Henry Chinaski, his alter ego, works for eleven years in a boring Post Office hellhole. If Kafka had been a drunken, sex-obsessed race-track gambler Josef K would have looked like this. Alienation would be the common feature. Buko did three years in the PO so we can’t doubt his sociological observations. But unlike his hero, Buko had another dimension – he was driven to write like a madman even though isolated and neglected until Black Sparrow picked him up when he was in his forties. Inspiring or what?
Aubrey Malone is another Buko fan and has written two biographies: Bukowski (2018 an illustrated edition) and The Hunchback of East Hollywood (2003). Surely Bukowski must be considered the laureate and patron saint of neglected oik scribblers who, not unlike poor Job, was rescued from obscurity by a beneficent deity (John Martin of the Black Sparrow Press).
Ken Clay January 2021
With due deference to Alexander Pope
(Argument to Book the First)
The shallow antics of the man who brings
His fantasies to harm his underlings,
I sing. See how his mad mythologies advance,
Called to his seat by Brexit ignorance:
We by his clownishness deceived and curst,
Watch Dunce the Second reign like Dunce the First.
See how their blindness lulled us into sleep
And spread a darkness over land and deep.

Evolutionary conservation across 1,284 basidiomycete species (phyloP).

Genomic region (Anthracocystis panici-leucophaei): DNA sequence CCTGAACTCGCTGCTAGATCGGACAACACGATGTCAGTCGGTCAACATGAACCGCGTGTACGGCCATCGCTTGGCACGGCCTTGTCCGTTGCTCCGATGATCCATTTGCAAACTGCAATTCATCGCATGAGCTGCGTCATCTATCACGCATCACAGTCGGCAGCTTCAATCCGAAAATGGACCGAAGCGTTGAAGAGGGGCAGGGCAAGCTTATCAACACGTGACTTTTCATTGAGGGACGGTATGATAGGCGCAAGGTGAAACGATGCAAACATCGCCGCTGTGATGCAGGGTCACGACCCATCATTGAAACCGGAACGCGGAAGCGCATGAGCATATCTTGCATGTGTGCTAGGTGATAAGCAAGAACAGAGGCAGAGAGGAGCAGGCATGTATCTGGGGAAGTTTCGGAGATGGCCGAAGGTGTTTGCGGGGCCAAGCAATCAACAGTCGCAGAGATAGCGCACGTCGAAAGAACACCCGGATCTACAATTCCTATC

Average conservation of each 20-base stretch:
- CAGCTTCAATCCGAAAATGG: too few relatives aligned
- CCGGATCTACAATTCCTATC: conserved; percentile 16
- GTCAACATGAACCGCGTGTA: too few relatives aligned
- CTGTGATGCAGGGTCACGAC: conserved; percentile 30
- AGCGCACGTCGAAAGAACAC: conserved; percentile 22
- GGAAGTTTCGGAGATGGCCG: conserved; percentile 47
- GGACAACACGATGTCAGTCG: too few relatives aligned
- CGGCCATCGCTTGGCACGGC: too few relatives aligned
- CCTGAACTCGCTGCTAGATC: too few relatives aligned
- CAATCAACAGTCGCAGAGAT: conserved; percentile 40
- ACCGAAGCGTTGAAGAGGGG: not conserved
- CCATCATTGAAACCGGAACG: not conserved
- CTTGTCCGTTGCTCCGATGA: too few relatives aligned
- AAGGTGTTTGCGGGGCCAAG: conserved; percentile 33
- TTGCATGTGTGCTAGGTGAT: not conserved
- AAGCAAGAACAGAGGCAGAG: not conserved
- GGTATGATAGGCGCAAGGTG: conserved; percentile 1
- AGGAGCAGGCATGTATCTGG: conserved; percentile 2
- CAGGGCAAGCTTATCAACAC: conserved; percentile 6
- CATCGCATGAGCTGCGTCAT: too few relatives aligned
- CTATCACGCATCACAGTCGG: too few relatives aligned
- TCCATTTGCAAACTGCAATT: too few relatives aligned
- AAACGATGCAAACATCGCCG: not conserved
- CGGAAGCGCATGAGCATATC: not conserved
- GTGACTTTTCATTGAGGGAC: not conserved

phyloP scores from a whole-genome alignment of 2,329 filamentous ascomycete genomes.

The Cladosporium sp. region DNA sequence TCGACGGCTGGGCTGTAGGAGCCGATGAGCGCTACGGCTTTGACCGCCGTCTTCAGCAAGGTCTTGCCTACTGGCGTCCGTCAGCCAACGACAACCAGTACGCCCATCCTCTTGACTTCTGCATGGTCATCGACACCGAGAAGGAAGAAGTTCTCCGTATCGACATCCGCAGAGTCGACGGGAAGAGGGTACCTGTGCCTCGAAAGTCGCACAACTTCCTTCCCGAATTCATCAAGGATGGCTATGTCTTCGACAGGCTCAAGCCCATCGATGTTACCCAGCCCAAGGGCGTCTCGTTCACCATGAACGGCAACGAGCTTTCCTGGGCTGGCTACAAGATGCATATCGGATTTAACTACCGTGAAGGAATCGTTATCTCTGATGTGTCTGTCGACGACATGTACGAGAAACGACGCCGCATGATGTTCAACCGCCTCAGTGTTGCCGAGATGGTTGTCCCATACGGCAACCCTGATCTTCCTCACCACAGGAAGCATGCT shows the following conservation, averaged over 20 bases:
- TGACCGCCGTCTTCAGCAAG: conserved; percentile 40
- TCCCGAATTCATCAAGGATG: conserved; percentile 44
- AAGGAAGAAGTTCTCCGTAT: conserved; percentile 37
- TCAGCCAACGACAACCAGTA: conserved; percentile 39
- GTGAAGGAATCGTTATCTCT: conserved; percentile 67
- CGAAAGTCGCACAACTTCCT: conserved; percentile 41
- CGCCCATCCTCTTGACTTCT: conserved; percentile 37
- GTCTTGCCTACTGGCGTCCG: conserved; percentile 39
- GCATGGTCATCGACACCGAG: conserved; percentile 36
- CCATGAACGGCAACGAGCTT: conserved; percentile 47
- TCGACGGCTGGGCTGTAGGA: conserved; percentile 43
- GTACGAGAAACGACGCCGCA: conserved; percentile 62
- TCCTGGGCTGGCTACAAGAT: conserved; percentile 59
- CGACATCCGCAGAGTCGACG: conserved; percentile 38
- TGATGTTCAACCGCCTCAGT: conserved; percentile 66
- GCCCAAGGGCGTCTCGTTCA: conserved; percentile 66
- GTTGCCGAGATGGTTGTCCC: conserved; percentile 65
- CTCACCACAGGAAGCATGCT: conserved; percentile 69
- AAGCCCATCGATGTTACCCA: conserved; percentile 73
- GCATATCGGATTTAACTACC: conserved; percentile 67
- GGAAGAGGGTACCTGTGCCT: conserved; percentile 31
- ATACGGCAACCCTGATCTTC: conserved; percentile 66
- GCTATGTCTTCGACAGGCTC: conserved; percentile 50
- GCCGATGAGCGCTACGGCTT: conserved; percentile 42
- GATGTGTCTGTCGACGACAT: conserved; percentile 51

In older times we heard this frightful tread
When Snatcher issued from the Gorgon’s head:
Greed and deceit undid our ancient right
Tempted by Grantham’s child of cash and night.
Then fate, to punish more, a fair idiot gave:
Gross as his mother, this performing knave,
Laborious, heavy and a charlatan
Who rules in anarchy a brainless clan.
His bag of clownish tricks and silly lies
Proclaim the truth that folly never dies.
Oh you, whatever quality you wear,
Intelligent or stupid, straight or queer:
Whether you search the Guardian’s sober air
Or scan the Telegraph, sex-scandal’s lair,
Consult the Times to weigh our Royal farce,
Or use the page to scarify your arse;
Or when the Antipodean sunlight comes
Manipulate your urge for breasts and bums;
Glean the Financial Times to check your pelf
Or merely seek enrichment for yourself
Within the halls where money makes its nest,
Join the massed ranks of gross self-interest.
Eton and Oxbridge set you on your feet
And wealthy mates will help you to a seat.
Here, the tin trumpets of a turgid band,
Great Bojo’s brazen, brainless brothers stand.
Within this bunch of avaricious farts
Are chaps who live by knowing untruth’s arts
And rich to start with, think it by their wits
They get to suck so hard at money’s tits.
Most find it difficult to understand
That honesty precludes the underhand.
Then, once inside the game of this recess
Slink to the Cabinet and join the mess
Of those who there aspire to higher office
Where dignity cedes place to greater profits.
To call a large majority a rump
Is strange but true since even Donald Trump
Might brighten its dull membership and sense
A moral desert, low intelligence.
Here contemplate a Chaos dark and deep
Where nameless Somethings in their causes sleep.
Principle snores where ignorance awakes
And ductile dullness new meanders takes….